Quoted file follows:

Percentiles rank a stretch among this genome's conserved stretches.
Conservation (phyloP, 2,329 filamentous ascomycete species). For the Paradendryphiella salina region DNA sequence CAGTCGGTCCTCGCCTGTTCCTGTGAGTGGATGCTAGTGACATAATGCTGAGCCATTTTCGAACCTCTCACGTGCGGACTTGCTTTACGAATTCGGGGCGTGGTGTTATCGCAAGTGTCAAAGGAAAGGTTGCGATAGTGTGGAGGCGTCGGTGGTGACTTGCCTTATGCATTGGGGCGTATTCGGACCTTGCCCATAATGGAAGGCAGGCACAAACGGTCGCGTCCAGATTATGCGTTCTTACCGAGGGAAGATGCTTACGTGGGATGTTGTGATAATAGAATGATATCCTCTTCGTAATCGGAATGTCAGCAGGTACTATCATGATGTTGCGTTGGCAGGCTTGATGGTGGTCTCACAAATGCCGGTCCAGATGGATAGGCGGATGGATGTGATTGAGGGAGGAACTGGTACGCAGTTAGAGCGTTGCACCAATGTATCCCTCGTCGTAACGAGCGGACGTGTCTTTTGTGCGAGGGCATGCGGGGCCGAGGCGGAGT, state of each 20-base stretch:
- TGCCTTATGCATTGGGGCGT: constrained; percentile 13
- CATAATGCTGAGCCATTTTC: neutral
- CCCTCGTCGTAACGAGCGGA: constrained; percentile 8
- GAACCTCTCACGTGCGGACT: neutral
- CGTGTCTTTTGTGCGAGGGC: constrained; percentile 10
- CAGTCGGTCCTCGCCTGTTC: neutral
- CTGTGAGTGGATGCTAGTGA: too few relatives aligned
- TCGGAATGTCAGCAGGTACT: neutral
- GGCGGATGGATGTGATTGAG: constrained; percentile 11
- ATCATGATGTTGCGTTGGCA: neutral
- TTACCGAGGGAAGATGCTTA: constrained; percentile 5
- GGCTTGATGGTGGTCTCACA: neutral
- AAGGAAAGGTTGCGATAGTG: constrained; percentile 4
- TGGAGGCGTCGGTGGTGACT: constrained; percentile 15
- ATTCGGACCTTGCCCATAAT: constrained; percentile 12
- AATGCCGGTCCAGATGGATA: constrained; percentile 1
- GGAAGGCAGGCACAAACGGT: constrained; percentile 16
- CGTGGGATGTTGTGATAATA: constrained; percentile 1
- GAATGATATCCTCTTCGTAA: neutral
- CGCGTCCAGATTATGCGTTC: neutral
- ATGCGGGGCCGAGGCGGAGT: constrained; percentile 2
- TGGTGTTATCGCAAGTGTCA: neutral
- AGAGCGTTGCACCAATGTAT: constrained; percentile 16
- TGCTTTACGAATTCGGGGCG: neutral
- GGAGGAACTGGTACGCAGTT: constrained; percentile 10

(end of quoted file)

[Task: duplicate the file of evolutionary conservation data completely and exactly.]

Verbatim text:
Percentiles rank a stretch among this genome's conserved stretches.
Conservation (phyloP, 2,329 filamentous ascomycete species). For the Paradendryphiella salina region DNA sequence CAGTCGGTCCTCGCCTGTTCCTGTGAGTGGATGCTAGTGACATAATGCTGAGCCATTTTCGAACCTCTCACGTGCGGACTTGCTTTACGAATTCGGGGCGTGGTGTTATCGCAAGTGTCAAAGGAAAGGTTGCGATAGTGTGGAGGCGTCGGTGGTGACTTGCCTTATGCATTGGGGCGTATTCGGACCTTGCCCATAATGGAAGGCAGGCACAAACGGTCGCGTCCAGATTATGCGTTCTTACCGAGGGAAGATGCTTACGTGGGATGTTGTGATAATAGAATGATATCCTCTTCGTAATCGGAATGTCAGCAGGTACTATCATGATGTTGCGTTGGCAGGCTTGATGGTGGTCTCACAAATGCCGGTCCAGATGGATAGGCGGATGGATGTGATTGAGGGAGGAACTGGTACGCAGTTAGAGCGTTGCACCAATGTATCCCTCGTCGTAACGAGCGGACGTGTCTTTTGTGCGAGGGCATGCGGGGCCGAGGCGGAGT, state of each 20-base stretch:
- TGCCTTATGCATTGGGGCGT: constrained; percentile 13
- CATAATGCTGAGCCATTTTC: neutral
- CCCTCGTCGTAACGAGCGGA: constrained; percentile 8
- GAACCTCTCACGTGCGGACT: neutral
- CGTGTCTTTTGTGCGAGGGC: constrained; percentile 10
- CAGTCGGTCCTCGCCTGTTC: neutral
- CTGTGAGTGGATGCTAGTGA: too few relatives aligned
- TCGGAATGTCAGCAGGTACT: neutral
- GGCGGATGGATGTGATTGAG: constrained; percentile 11
- ATCATGATGTTGCGTTGGCA: neutral
- TTACCGAGGGAAGATGCTTA: constrained; percentile 5
- GGCTTGATGGTGGTCTCACA: neutral
- AAGGAAAGGTTGCGATAGTG: constrained; percentile 4
- TGGAGGCGTCGGTGGTGACT: constrained; percentile 15
- ATTCGGACCTTGCCCATAAT: constrained; percentile 12
- AATGCCGGTCCAGATGGATA: constrained; percentile 1
- GGAAGGCAGGCACAAACGGT: constrained; percentile 16
- CGTGGGATGTTGTGATAATA: constrained; percentile 1
- GAATGATATCCTCTTCGTAA: neutral
- CGCGTCCAGATTATGCGTTC: neutral
- ATGCGGGGCCGAGGCGGAGT: constrained; percentile 2
- TGGTGTTATCGCAAGTGTCA: neutral
- AGAGCGTTGCACCAATGTAT: constrained; percentile 16
- TGCTTTACGAATTCGGGGCG: neutral
- GGAGGAACTGGTACGCAGTT: constrained; percentile 10